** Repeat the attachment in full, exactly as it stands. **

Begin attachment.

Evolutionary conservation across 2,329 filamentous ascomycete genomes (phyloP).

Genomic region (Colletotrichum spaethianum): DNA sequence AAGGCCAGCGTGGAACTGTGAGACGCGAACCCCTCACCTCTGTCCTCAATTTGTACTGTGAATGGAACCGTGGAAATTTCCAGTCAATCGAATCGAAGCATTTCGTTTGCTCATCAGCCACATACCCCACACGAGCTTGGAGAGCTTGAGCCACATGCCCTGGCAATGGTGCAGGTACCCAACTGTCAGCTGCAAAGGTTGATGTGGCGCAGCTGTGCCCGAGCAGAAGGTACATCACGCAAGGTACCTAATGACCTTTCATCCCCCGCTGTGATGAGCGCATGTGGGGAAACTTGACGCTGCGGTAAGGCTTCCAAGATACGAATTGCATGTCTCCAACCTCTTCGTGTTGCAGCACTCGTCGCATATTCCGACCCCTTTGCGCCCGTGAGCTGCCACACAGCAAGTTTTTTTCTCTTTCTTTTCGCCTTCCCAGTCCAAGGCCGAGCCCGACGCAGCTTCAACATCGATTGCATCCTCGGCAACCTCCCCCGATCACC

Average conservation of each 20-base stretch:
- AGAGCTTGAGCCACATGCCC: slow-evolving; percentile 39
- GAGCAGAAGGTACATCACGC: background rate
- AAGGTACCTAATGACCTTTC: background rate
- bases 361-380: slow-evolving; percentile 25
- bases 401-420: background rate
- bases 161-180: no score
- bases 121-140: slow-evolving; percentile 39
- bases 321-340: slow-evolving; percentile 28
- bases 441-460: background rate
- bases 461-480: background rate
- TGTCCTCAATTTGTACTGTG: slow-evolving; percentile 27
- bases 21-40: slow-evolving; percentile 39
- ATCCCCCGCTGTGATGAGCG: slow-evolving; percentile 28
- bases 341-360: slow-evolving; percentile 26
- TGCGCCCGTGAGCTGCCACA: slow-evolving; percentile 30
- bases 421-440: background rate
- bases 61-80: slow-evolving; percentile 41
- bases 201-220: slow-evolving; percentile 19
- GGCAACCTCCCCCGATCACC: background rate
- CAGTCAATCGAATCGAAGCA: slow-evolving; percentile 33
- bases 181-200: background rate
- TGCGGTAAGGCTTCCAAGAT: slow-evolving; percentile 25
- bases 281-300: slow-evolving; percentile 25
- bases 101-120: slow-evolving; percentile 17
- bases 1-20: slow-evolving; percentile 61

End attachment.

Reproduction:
Evolutionary conservation across 2,329 filamentous ascomycete genomes (phyloP).

Genomic region (Colletotrichum spaethianum): DNA sequence AAGGCCAGCGTGGAACTGTGAGACGCGAACCCCTCACCTCTGTCCTCAATTTGTACTGTGAATGGAACCGTGGAAATTTCCAGTCAATCGAATCGAAGCATTTCGTTTGCTCATCAGCCACATACCCCACACGAGCTTGGAGAGCTTGAGCCACATGCCCTGGCAATGGTGCAGGTACCCAACTGTCAGCTGCAAAGGTTGATGTGGCGCAGCTGTGCCCGAGCAGAAGGTACATCACGCAAGGTACCTAATGACCTTTCATCCCCCGCTGTGATGAGCGCATGTGGGGAAACTTGACGCTGCGGTAAGGCTTCCAAGATACGAATTGCATGTCTCCAACCTCTTCGTGTTGCAGCACTCGTCGCATATTCCGACCCCTTTGCGCCCGTGAGCTGCCACACAGCAAGTTTTTTTCTCTTTCTTTTCGCCTTCCCAGTCCAAGGCCGAGCCCGACGCAGCTTCAACATCGATTGCATCCTCGGCAACCTCCCCCGATCACC

Average conservation of each 20-base stretch:
- AGAGCTTGAGCCACATGCCC: slow-evolving; percentile 39
- GAGCAGAAGGTACATCACGC: background rate
- AAGGTACCTAATGACCTTTC: background rate
- bases 361-380: slow-evolving; percentile 25
- bases 401-420: background rate
- bases 161-180: no score
- bases 121-140: slow-evolving; percentile 39
- bases 321-340: slow-evolving; percentile 28
- bases 441-460: background rate
- bases 461-480: background rate
- TGTCCTCAATTTGTACTGTG: slow-evolving; percentile 27
- bases 21-40: slow-evolving; percentile 39
- ATCCCCCGCTGTGATGAGCG: slow-evolving; percentile 28
- bases 341-360: slow-evolving; percentile 26
- TGCGCCCGTGAGCTGCCACA: slow-evolving; percentile 30
- bases 421-440: background rate
- bases 61-80: slow-evolving; percentile 41
- bases 201-220: slow-evolving; percentile 19
- GGCAACCTCCCCCGATCACC: background rate
- CAGTCAATCGAATCGAAGCA: slow-evolving; percentile 33
- bases 181-200: background rate
- TGCGGTAAGGCTTCCAAGAT: slow-evolving; percentile 25
- bases 281-300: slow-evolving; percentile 25
- bases 101-120: slow-evolving; percentile 17
- bases 1-20: slow-evolving; percentile 61